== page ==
Meeting Notes from 28/04/2006 • Provide 2 examples of structure of workshops • One to add on to employability • One stand alone …then we thought… • One to engage with agenda – hearts and minds • One to contain interactive activities with discussions –consider inviting students? • Provide examples and case studies containing theoretical and interactive material
Ice Breaker.. • Name • What you *do* • One thing that no one else here knows about you
Objectives of the workshop: • NOT to *teach you entrepreneurship*! • To provide resources for staff • To provide resources for staff to use with students • To provide ideas about how to engage in the enterprise/entrepreneurship agenda within the HEI and with students
Entrepreneurship and enterprise are important components in all university curricula Strongly Neutral Strongly Agree Disagree
There is already a lot of enterprise and entrepreneurial activities within modules on our GEES awards Strongly Neutral Strongly Agree Disagree
Enterprise and Entrepreneurship • What’s the difference between these terms? • Why does enterprise and entrepreneurship matter…to you…to students, to the HEI? • How does enterprise feature in your curricula? • How is enterprise currently displayed/promoted within your own Faculty/Department? • How is *success* in this area measured?
Characteristics of entrepreneurs or enterprising people? Individually, please take 1 min. to write down three attributes, in rank order, that you particularly associate with entrepreneurs Entrepreneurs are…
Characteristics of an Entrepreneur: • Visionary; creative; innovative • Adaptable; problem-solver • Persuasive; inspirational • Confident; determined; motivated; a self-believer; selfish • Competitive; ambitious; a risk-taker; one who perseveres • Honest • Disciplined; hard working • Organised; a planner; a decision-maker • Understanding • Leader; team worker • Networker • Taker of opportunities • Researcher; enquirer
Born…or made? • Trait Theory – seeks to identify common links that bind them • Social Development Approach – includes risk, family influences, constraints etc. • Structure Opportunity Model – includes wider social factors such as family, neighbourhood, school, peer group, work environment etc.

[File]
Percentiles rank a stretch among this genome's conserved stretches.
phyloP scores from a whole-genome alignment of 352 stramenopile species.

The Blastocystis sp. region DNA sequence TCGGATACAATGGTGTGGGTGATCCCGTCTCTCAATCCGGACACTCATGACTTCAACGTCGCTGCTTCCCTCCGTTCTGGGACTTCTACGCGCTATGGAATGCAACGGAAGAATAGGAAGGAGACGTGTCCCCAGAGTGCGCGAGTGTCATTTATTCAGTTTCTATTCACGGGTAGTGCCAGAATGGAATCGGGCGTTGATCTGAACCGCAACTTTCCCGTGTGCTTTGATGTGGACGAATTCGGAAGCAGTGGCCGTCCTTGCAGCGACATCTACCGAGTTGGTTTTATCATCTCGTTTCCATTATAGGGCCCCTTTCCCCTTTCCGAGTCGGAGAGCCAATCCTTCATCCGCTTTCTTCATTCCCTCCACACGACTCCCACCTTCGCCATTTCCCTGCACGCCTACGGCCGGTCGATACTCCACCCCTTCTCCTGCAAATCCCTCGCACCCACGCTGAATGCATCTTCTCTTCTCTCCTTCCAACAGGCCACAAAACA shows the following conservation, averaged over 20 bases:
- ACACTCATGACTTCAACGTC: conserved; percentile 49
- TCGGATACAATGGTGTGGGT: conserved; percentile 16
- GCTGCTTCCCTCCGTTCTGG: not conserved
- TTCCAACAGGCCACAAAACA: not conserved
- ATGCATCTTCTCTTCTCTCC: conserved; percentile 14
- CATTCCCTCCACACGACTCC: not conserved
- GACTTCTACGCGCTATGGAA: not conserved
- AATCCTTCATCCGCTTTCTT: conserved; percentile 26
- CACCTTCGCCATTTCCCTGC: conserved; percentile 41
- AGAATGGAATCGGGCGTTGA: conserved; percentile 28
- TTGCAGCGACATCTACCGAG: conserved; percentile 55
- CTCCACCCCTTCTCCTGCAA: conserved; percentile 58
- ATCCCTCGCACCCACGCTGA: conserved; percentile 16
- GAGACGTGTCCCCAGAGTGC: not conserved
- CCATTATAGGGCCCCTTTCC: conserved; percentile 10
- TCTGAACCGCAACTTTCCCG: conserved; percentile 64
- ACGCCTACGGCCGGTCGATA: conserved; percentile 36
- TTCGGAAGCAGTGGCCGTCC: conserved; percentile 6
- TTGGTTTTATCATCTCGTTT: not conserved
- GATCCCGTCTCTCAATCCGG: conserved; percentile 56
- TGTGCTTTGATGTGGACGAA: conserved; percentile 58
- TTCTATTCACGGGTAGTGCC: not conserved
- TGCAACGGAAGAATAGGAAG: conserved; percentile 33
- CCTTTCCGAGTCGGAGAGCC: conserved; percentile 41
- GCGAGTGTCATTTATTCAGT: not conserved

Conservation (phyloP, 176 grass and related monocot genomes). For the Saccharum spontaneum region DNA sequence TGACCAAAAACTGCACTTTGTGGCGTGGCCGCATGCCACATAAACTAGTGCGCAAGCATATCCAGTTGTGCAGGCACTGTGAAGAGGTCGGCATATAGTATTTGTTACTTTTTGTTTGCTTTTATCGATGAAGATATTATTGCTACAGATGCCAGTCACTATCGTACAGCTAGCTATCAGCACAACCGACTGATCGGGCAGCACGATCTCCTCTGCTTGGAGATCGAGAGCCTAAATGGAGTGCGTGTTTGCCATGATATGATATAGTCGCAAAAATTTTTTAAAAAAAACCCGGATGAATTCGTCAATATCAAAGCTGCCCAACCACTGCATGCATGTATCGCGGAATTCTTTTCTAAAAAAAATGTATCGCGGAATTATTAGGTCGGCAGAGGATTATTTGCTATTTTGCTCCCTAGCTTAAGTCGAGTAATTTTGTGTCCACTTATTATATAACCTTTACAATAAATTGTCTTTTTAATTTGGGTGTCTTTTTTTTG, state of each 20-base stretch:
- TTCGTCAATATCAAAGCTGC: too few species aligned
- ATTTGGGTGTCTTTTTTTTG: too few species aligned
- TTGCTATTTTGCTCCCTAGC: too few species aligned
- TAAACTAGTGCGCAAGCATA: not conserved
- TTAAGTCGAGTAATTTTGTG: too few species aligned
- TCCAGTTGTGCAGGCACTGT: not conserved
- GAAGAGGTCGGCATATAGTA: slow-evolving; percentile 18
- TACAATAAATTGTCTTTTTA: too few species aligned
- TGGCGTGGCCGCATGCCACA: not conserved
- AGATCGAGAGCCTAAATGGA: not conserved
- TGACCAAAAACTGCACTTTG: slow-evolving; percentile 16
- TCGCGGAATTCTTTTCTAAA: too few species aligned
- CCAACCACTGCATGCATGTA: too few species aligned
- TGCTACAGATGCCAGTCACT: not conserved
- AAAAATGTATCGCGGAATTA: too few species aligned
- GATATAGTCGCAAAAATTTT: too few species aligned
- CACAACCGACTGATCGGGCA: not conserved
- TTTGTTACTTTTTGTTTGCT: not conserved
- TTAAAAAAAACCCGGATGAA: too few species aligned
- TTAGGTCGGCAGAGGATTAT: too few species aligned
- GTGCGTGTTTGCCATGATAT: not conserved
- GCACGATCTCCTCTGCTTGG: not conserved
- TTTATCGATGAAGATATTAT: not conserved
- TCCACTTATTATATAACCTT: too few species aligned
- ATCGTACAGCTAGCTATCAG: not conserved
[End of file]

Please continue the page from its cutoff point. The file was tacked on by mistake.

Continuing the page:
Enterprise …involves measures to encourage individuals to become entrepreneurs and equip them with the necessary skills to make a business successful (Mason, 2000) In essence, enterprise is about spotting opportunities, creating new ideas and having the confidence and capabilities to turn these ideas into working realities (Nixon, 2004)
Entrepreneurship …is an activity which leads to the creation and management of a new organisation designed to pursue a unique, innovative opportunity (Hindle & Rushworth, 2000) Fundamentally, it is about using enterprise to create new business, new businesses and ‘can-do’ organisations and services (Nixon, 2004)
Intrapreneurship …is the art of working within an organisation to effect change, by developing new ideas, procedures or products, by innovating practice and thereby enhancing the business (Kneale, 2002)
Social entrepreneurship …involves using entrepreneurial skills for the public good rather than for private profit, that is using imagination to identify new opportunities and determination to bring them to fruition (School for Social Entrepreneurs)